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CIBJO Releases Ethics Special Report, Examines International Frameworks and Proper Disclosure

International conventions increasing with which members of the jewelry industry are expected to comply.

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(PRESS RELEASE) MILAN, ITALY — With fewer than five weeks to go to the opening of the 2019 CIBJO Congress in Manama, Bahrain, on November 18, 2019, the sixth of the CIBJO commissions’ Special Reports has been released. Prepared by the CIBJO Ethics Commission, headed by Tiffany Stevens, it covers a variety of topics, including the increasing number of international conventions with which members of the jewelry industry are expected to comply, and recommended processes of disclosure.

“Responsible business standards being applied in the jewelry industry are meshing further and further with those used internationally, and with frameworks that govern other industries around the globe. It is important that jewelry industry companies fully understand their responsibilities under these complex sets of expectations, and they communicate them effectively and directly with their supply-chain partners and ultimately the consumer,” Ms. Steven writes.

“A few key systems to keep in mind include the OECD frameworks, with special attention to the organization’s Due Diligence Guidance for Responsible Supply Chains of Minerals from Conflict Affected and High-Risk Areas, the UN Sustainable Development Goals, the FTC Jewelry Guides in the United States, ISO standards, the World Diamond Council System of Warranties, and the perhaps-evolving definition of “conflict” under the Kimberly Process,” she continues.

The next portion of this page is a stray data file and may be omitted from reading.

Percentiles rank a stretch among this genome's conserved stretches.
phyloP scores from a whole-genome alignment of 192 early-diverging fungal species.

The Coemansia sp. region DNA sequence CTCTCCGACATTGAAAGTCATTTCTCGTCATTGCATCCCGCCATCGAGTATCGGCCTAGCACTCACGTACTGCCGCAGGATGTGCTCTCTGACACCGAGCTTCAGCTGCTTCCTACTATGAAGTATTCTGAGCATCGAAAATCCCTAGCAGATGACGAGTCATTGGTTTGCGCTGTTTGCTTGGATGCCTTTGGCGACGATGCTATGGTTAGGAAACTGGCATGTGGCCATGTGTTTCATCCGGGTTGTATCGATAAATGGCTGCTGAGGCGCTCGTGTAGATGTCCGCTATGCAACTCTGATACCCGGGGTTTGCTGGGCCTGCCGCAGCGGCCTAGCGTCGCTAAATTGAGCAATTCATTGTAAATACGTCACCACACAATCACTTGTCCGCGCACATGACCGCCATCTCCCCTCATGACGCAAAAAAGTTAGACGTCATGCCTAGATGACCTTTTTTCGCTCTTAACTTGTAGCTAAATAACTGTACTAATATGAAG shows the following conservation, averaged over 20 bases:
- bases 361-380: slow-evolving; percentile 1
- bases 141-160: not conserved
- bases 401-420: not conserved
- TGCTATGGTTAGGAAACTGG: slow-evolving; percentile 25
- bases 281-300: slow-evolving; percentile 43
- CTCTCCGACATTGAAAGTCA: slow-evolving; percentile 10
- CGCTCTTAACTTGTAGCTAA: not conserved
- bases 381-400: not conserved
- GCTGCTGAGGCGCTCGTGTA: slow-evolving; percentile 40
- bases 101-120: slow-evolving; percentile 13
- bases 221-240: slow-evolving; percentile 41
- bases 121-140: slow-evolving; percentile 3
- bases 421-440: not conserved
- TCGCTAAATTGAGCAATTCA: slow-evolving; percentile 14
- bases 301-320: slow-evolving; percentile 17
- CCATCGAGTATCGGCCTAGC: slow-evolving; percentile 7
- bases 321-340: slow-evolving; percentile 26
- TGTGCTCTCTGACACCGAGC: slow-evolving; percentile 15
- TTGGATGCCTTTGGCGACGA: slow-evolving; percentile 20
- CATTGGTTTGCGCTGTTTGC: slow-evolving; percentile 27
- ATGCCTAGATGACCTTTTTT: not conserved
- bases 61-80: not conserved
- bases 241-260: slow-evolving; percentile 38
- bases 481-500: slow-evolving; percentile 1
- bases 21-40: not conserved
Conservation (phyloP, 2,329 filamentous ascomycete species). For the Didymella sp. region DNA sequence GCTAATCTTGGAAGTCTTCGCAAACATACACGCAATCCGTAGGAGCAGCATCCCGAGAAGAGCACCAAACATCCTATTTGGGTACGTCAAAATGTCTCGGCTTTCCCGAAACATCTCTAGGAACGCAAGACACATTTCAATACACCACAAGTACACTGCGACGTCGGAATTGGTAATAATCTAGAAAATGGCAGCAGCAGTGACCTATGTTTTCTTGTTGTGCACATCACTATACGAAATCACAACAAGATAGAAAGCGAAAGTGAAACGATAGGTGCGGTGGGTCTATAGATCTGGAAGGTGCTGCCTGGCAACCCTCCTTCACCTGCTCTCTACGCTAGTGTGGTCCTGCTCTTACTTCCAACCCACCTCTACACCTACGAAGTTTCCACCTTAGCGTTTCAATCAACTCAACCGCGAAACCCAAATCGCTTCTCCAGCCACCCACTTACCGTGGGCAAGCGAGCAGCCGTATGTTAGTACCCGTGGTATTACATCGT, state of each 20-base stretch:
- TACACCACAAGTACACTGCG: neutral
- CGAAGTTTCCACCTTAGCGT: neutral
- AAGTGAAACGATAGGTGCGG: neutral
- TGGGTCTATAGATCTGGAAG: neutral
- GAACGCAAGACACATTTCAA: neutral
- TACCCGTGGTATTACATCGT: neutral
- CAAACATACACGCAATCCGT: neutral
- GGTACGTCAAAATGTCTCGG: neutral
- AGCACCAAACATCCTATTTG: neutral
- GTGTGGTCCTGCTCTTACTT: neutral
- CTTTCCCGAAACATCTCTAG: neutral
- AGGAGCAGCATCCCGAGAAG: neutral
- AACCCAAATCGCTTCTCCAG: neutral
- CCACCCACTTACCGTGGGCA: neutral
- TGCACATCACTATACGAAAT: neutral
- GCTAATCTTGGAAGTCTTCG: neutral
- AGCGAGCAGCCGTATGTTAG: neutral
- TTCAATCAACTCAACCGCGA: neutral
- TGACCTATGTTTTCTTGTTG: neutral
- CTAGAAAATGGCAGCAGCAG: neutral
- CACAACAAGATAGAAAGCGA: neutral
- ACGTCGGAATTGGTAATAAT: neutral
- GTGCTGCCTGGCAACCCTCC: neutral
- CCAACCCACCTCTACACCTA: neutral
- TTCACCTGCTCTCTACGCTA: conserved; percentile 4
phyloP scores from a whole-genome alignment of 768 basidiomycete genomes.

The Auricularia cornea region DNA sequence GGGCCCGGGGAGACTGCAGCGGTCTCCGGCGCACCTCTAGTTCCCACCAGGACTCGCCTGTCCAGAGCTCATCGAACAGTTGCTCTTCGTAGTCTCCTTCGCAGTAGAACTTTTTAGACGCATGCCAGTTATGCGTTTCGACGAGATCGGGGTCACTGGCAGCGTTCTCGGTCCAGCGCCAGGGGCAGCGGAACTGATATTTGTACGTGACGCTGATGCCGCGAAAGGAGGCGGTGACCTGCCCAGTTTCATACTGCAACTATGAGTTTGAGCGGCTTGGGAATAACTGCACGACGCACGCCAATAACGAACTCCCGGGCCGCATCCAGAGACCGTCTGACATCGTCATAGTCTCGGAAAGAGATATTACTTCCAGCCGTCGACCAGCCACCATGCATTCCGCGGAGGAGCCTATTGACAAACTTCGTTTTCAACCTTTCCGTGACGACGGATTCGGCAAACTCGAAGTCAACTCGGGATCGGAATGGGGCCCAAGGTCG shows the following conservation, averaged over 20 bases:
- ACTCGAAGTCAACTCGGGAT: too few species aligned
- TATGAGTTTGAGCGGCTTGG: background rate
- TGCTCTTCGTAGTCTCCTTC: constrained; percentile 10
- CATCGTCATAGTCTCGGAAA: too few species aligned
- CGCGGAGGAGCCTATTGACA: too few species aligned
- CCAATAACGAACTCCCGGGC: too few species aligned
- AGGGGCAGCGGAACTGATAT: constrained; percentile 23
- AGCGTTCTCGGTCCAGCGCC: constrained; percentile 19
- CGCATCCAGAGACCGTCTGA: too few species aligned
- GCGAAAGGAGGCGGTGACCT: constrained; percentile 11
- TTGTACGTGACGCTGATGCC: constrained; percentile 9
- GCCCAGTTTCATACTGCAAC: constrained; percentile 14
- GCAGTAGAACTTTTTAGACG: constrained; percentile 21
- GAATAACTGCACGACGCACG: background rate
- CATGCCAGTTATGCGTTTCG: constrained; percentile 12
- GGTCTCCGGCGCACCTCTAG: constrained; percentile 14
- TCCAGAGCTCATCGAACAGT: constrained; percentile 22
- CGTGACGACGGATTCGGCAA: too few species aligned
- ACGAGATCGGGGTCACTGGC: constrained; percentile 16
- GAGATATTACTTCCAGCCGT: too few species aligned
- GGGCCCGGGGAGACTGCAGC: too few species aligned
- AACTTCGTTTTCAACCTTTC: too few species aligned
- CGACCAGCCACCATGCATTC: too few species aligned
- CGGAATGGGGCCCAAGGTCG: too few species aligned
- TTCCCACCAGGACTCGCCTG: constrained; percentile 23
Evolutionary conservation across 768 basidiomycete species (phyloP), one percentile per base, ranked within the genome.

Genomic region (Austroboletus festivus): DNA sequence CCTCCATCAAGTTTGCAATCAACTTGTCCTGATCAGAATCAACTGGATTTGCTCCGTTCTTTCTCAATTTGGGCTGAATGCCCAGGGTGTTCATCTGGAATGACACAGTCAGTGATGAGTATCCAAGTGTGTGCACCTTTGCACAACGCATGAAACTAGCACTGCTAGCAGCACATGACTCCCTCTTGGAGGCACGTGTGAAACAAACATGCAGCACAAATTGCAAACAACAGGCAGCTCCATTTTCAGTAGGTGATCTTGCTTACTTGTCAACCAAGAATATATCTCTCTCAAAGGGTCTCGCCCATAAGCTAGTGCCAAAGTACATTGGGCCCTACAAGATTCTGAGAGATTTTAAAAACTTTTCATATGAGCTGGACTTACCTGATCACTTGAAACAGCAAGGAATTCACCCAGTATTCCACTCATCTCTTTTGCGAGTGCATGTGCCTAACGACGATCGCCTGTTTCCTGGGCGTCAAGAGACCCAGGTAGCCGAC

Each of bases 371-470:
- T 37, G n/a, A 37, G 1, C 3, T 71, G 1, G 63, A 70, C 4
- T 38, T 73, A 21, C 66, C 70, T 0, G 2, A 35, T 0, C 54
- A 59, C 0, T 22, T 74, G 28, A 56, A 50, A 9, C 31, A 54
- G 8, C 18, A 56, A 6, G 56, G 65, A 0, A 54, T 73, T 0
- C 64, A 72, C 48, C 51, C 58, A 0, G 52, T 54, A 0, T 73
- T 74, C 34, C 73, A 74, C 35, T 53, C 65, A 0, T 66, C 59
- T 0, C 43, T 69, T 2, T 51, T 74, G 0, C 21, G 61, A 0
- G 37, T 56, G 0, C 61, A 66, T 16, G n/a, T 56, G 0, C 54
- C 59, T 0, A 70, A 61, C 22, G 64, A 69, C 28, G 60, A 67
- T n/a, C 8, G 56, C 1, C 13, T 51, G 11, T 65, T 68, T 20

Government scrutiny of the jewelry supply chain’s adherence to ethical business practices is becoming increasingly common, the CIBJO Ethics Commission President notes, citing a recent meeting of jewelry industry leaders with officials of the U.S. State Department, where the industry was counseled to abide with standards for managing risks to women in the minerals, responsible sourcing and jewelry supply chain, as well as complying with Anti-Money Laundering and other measures to prevent malign activity.

Noting that it is the consumers’ right to know how the how their jewelry and its components affected the environment and the lives of people as it journeyed along the supply chain, she states that being forthright, fully descriptive and making all disclosures clear and easy to understand is imperative.

“When seen globally, we have at our disposal an amazingly complex system of frameworks, definitions and semantics,” Ms. Stevens writes. “But as a trade we should aim for the simplest, most direct forms possible when communicating with consumers, and these should be standard in the sales representative’s in-store pitch to a potential customer, on invoices, on social media and online – wherever products are bought and sold.”

To download a full copy of the CIBJO Ethics Commission’s special report, click here.